>> Check prices and availability for shared round-trip airport transfer in Kauai now!

Where to Stay in Kauai

Depending on whether you want a vacation rental with more room and the option to cook some of your meals, or you want a resort or hotel experience, and depending on which part of Kauai you want to choose as your base, you have a variety of options.

Since you’ll likely want to base in a couple places on your trip to Kauai, we suggest starting your search for Kauai accommodations by browsing vacation rentals on VRBO.

We have stayed in VRBO rentals in both Poipu and Princeville and find that the choice and quality are generally great.

>> Look for a Kauai vacation rental on VRBO now!

Want detailed recommendations for accommodations in Kauai? Check out our comprehensive guide to the best places to stay in Kauai!

Lush green valleys and Na Pali coast from the Awa'awapuhi Trail, one of the best Kauai hikes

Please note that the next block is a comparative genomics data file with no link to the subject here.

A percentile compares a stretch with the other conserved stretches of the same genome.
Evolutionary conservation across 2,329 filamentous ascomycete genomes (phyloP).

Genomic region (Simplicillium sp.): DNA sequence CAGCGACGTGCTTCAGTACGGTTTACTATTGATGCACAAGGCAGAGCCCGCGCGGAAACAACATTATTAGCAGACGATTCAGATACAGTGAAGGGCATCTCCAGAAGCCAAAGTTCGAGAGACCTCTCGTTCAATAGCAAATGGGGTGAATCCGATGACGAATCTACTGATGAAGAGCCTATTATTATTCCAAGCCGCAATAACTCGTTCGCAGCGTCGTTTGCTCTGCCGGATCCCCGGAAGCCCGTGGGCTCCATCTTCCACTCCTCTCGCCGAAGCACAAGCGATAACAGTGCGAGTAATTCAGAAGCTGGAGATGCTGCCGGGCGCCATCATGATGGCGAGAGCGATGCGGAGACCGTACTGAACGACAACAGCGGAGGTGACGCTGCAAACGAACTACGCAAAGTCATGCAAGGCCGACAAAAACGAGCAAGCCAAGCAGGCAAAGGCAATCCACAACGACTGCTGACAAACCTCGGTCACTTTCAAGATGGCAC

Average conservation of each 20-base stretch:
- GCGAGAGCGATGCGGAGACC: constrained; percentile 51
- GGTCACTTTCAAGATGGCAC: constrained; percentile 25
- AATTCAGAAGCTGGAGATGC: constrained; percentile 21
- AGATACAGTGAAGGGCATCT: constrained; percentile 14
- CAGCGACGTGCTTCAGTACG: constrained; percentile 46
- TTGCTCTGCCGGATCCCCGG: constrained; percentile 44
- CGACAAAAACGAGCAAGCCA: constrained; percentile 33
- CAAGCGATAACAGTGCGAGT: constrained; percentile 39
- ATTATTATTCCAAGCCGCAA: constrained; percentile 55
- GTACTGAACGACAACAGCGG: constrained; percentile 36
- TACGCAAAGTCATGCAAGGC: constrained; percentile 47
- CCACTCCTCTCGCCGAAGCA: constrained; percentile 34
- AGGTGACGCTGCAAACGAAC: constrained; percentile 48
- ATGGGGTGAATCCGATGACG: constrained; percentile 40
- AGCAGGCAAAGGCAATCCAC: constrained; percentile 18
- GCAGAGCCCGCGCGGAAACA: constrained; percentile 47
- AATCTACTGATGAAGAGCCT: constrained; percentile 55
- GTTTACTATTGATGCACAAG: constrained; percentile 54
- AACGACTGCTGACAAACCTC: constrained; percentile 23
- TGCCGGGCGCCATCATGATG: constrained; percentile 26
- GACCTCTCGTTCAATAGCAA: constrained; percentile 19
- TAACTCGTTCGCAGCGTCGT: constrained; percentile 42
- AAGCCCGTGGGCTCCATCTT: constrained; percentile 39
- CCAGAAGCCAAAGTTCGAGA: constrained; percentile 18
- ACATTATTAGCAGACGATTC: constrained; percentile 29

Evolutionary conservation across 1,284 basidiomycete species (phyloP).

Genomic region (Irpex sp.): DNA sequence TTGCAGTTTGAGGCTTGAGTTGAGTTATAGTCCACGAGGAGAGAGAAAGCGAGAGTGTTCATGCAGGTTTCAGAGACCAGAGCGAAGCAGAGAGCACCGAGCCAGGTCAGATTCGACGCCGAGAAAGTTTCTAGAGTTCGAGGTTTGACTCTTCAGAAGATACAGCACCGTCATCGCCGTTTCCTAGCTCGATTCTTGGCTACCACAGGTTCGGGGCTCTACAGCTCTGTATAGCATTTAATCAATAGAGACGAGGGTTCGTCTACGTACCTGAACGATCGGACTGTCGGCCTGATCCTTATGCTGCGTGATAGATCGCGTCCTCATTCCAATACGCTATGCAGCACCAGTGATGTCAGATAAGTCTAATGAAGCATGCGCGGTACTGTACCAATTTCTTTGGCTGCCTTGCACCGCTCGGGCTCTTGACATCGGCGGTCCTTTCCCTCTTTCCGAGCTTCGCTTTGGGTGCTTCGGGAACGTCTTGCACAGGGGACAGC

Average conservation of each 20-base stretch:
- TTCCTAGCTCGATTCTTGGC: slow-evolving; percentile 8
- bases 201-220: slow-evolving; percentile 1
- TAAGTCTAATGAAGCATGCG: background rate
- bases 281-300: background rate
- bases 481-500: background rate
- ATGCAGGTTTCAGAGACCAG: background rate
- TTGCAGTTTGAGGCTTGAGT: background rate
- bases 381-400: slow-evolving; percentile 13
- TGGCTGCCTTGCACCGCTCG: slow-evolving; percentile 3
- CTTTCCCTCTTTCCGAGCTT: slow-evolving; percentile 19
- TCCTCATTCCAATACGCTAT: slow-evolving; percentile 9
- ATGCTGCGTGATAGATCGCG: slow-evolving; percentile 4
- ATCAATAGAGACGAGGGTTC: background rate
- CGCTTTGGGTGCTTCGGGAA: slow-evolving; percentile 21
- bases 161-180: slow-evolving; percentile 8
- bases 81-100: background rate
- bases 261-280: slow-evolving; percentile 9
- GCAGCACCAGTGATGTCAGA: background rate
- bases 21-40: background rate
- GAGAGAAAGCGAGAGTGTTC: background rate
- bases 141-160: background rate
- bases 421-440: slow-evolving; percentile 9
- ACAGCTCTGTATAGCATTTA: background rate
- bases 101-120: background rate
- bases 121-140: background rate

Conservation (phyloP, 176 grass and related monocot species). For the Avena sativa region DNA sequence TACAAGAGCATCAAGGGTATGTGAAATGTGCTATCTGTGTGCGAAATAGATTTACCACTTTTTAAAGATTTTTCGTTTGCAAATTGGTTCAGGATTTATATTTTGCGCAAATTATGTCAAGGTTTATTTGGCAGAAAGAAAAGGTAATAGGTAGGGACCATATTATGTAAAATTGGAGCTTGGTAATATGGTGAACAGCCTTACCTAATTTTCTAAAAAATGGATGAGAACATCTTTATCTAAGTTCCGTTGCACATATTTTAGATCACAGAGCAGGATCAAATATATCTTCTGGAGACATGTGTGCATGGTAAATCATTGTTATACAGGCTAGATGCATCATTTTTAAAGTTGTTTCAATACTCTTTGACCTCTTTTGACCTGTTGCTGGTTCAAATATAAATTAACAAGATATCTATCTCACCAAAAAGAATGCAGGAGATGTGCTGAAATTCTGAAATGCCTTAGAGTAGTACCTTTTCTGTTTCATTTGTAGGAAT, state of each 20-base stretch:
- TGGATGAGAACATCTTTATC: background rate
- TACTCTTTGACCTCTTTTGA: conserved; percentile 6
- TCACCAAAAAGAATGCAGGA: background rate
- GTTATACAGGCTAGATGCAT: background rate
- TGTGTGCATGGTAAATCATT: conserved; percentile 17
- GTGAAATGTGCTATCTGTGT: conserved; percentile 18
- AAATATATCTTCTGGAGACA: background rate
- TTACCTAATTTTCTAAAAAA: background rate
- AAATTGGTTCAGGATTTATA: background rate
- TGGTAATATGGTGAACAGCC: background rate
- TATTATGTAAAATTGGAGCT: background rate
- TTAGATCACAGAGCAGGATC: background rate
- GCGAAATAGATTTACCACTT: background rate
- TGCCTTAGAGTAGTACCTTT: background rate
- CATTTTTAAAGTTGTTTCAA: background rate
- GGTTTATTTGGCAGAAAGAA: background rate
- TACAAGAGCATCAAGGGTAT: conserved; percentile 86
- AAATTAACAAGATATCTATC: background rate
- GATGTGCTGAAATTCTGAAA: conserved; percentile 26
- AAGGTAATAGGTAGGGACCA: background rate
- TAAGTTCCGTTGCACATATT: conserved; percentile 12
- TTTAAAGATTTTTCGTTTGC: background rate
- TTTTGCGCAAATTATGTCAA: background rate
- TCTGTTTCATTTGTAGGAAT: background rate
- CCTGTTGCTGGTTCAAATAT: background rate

Lush green valleys and Na Pali coast from the Awa’awapuhi Trail, one of the best Kauai hikes

More Kauai Travel Inspiration

Considering a trip to the Garden Isle in Hawaii? You’ll definitely want to check out some of our other comprehensive Kauai travel and attraction guides!

If you are a first-time visitor to Kauai, start by discovering the best things to do in Kauai! From beaches and botanical gardens to cliffs, canyons, and waterfalls, Kauai has it all, and our round-up lists all of Kauai’s must-experience activities and attractions.

Planning to split a week between Kauai and another island? We have a 3 days in Kauai itinerary article you must read to help flesh out what you would like to see and do!

Learn about the best things to do in Hanalei and Kauai’s scenic north shore, the best things to do in Poipu and Kauai’s south shore, and the most exciting things to do on Kauai’s Coconut Side or east side.

Read our in-depth guide to visiting the Na Pali Coast of Kauai. We give you the full scoop on the best ways to visit this stunning coast in the remote northwest of the island.

Discover our round-up of the nine spectacular state parks in Kauai, which house some of Kauai’s most treasured natural wonders.

We also have visitor’s guides to popular parks like Waimea Canyon State Park, which protects the namesake canyon, nearby Kokee State Park, and the remote but beautiful Polihale State Park.